Nothing major happened between 17 and 20 but I had some stumbles I was afraid to share for a long time because I thought it made me a bad Christian and I would be judged poorly by other Christians (and considered a hypocrite by those who didn't believe in Jesus). I allowed the physical boundaries I had set up for myself to be breached because I feared that if I stood firm I would be rejected (and I am a recovering people pleaser). At the time I did not trust that God had plans regarding my relationships and would provide me with a man who loved God and loved me enough to respect my boundaries. I sought man's approval over God's. I admit that I blamed others for taking advantage of my naivety and trust and for manipulating my emotions. I am learning to see that they are human, too, and were seeking love and acceptance like the rest of us. I understand now that they were trying to obtain that love and acceptance in the ways the world told them were right or normal. I'm not saying that there is not responsibility on all sides, I'm just saying that I don't think they were trying to purposefully hurt or take advantage of me. 

I share this with you to say that God is trustworthy and faithful. He knows what you need when you need it and will provide you with it at just the right time. This includes a loving, respectful relationship. It is important to remember that God's timing is not your timing. I know several people who dearly love Jesus and had to wait longer than they wanted to meet and marry their spouse. It is possible that you may meet your spouse in high school and college so I'm not going to say that dating during these times is fruitless but I don't think finding a spouse should be your main objective. I think you should focus on loving and serving God with your life. If you are pursuing his purposes, he will provide whatever is needed, including relationships. I believe that God will provide you with a spouse who respects you and your boundaries, one who does not put any pressure on you to prove your love for them. I believe someone who truly loves God and is pursuing Him themselves will be more concerned with increasing your intimacy with God than increasing your level of physical intimacy with one another.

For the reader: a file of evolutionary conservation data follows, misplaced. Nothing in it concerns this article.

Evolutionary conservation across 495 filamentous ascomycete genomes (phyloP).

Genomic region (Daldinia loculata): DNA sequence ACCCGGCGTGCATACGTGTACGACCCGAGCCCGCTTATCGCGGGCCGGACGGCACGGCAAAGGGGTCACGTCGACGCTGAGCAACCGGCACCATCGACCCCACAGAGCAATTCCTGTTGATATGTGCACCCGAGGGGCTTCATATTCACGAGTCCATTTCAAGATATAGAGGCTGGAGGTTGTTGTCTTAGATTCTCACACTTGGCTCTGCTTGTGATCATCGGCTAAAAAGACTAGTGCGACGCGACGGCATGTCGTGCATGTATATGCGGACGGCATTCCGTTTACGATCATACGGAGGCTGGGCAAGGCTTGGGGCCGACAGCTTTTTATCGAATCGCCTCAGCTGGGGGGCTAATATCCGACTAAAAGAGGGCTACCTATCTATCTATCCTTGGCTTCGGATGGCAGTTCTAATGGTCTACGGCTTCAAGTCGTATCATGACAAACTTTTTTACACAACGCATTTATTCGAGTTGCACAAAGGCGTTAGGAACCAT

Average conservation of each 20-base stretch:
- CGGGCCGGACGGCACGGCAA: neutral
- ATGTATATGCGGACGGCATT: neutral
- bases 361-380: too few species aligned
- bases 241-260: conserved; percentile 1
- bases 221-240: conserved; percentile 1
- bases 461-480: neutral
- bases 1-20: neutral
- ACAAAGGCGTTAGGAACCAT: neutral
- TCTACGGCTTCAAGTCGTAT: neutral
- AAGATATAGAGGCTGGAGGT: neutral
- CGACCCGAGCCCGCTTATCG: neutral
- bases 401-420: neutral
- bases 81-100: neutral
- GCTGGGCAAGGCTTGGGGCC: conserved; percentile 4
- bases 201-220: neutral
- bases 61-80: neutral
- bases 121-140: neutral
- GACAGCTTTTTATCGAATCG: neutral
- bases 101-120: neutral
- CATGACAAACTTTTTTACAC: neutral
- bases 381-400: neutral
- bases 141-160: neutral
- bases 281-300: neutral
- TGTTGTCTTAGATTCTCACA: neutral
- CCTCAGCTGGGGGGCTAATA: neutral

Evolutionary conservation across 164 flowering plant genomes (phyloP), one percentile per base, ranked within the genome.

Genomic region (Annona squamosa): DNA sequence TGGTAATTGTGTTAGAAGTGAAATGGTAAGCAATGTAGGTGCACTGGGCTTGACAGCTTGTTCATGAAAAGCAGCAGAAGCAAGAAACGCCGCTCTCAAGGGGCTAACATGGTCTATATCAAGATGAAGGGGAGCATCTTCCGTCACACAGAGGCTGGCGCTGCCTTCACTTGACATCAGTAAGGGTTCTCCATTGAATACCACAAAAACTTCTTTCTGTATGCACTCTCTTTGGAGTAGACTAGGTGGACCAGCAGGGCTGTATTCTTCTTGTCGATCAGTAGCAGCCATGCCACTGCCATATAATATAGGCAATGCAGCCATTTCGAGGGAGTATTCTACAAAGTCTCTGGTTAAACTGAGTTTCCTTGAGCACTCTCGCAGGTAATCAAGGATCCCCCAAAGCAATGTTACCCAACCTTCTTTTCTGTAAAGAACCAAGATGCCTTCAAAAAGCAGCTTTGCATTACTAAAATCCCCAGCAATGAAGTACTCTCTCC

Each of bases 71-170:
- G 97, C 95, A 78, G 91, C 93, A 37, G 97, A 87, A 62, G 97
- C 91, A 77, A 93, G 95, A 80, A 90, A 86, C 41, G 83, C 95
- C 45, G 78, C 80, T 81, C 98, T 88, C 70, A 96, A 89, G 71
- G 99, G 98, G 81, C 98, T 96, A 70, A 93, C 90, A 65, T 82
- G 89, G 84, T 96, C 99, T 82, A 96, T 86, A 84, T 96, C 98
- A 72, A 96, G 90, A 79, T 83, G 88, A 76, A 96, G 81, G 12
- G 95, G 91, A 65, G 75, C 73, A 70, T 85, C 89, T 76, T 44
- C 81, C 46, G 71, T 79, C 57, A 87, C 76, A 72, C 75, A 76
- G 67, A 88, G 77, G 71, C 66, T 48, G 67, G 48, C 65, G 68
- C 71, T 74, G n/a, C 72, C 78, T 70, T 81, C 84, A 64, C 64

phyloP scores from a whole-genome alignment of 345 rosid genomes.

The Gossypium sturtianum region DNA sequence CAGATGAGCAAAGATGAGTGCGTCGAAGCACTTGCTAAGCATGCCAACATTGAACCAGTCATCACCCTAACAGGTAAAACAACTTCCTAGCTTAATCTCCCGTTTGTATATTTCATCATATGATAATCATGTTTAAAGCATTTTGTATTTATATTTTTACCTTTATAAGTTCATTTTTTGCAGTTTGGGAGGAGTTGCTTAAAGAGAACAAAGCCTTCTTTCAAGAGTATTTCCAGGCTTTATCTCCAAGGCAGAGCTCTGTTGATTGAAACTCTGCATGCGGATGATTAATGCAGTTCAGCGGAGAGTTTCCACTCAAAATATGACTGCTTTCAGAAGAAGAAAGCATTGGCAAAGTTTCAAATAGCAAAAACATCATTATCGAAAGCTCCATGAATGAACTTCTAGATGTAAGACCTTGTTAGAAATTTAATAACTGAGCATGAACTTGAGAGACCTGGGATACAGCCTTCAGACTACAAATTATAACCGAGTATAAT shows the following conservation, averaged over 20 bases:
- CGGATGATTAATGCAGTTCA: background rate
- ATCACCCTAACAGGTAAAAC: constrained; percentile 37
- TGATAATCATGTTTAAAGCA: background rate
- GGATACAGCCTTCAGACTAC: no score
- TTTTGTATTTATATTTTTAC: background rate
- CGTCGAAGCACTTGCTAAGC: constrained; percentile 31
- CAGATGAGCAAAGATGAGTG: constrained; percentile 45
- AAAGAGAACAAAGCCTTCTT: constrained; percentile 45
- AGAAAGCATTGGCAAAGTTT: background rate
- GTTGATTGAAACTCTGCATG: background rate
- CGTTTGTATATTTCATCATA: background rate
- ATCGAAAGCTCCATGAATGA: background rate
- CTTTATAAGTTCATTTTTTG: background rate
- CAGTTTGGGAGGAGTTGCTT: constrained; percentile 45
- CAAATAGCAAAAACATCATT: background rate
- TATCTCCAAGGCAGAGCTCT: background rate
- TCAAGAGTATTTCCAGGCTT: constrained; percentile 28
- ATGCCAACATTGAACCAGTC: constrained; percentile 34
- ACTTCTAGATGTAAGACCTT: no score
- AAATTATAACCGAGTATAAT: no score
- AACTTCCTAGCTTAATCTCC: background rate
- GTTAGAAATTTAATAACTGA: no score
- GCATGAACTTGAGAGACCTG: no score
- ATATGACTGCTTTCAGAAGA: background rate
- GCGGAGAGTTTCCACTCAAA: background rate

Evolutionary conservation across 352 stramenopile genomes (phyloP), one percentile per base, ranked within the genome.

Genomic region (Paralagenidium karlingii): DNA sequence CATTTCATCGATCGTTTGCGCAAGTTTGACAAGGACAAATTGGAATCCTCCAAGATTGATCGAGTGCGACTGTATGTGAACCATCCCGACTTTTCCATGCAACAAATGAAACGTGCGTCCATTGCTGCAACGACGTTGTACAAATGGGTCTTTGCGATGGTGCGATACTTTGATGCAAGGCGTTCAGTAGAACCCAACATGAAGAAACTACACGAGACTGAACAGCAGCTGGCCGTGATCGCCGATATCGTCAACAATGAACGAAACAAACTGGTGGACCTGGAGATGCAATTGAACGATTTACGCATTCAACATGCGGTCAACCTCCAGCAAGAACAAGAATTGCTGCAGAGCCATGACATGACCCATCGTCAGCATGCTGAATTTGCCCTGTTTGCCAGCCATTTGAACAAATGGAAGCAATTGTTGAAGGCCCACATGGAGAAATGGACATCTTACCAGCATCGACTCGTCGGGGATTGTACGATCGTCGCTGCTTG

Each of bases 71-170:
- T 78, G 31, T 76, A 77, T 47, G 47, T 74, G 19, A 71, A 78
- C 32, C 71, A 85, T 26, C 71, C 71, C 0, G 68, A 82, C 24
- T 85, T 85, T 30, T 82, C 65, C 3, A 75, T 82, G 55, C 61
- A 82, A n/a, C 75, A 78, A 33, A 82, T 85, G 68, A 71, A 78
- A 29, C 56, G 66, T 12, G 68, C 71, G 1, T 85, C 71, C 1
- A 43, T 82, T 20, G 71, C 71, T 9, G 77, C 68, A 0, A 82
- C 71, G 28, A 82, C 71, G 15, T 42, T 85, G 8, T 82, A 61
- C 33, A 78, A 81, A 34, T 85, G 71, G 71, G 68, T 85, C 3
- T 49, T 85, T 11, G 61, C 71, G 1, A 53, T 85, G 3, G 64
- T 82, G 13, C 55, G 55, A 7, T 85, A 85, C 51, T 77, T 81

Right about the time I started to understand more about what having an authentic relationship with Jesus meant, I met your father. In one of our first interactions I attempted to share my faith with him. It turned out he already knew Jesus, but it was a good start to a potential friendship. God's timing was perfect. I was seeking to know God more and was quite excited about what I was learning. As such it was a subject I brought up often and wanted to discuss with others. In our first few months of getting to know each other I was praying a lot more and seeking God's guidance. We were friends for about eight months (part of that time I was dating someone else, the rest was spent trying not to begin a dating relationship with your father before I studied abroad for a semester). Our first four months of "dating" were spent on pay phones using international calling cards and long emails filled with questions about one another. As hard as it sounds not having any physical contact for months, it was such a blessing. I feel like we were really able to spend that time focusing on our individual relationships with God and encouraging one another in our faiths. It helped secure our relationship to God, I think. Our dating relationship wasn't perfect (obviously since there was a break-up along the way - another story for another day) but I know God was in it with us and helped us become people who encouraged, supported, loved and were committed to one another. That's what I want for you - a spouse who loves you and God, supports you, encourages you in your endeavors and faith and is committed to you and your relationship together.

My precious girl, you are worth the wait. You are worth a commitment of love and faithfulness. You are worthy of a spouse who loves you and respects you and encourages you to become the woman God created you to be. You are lovable just as you are and there is nothing you must do to earn or be worthy of another's love. Jesus loved us before we loved and knew him. He found us worthy of love and sacrifice simply because we are God's creation. If Christ's love has no demands, then neither should man's. Love is something that is to be freely given without expectation or demand for reciprocation. Remember that God loves you no matter what and that your father and I will also always love you. You cannot lose God's love nor ours. It is yours regardless of your words, thoughts or actions. We love you and desire God's best for you and your life. We are proud of you and we pray that you will grow into the woman you were created to be, a woman who loves and serves God and others.

Love, Mom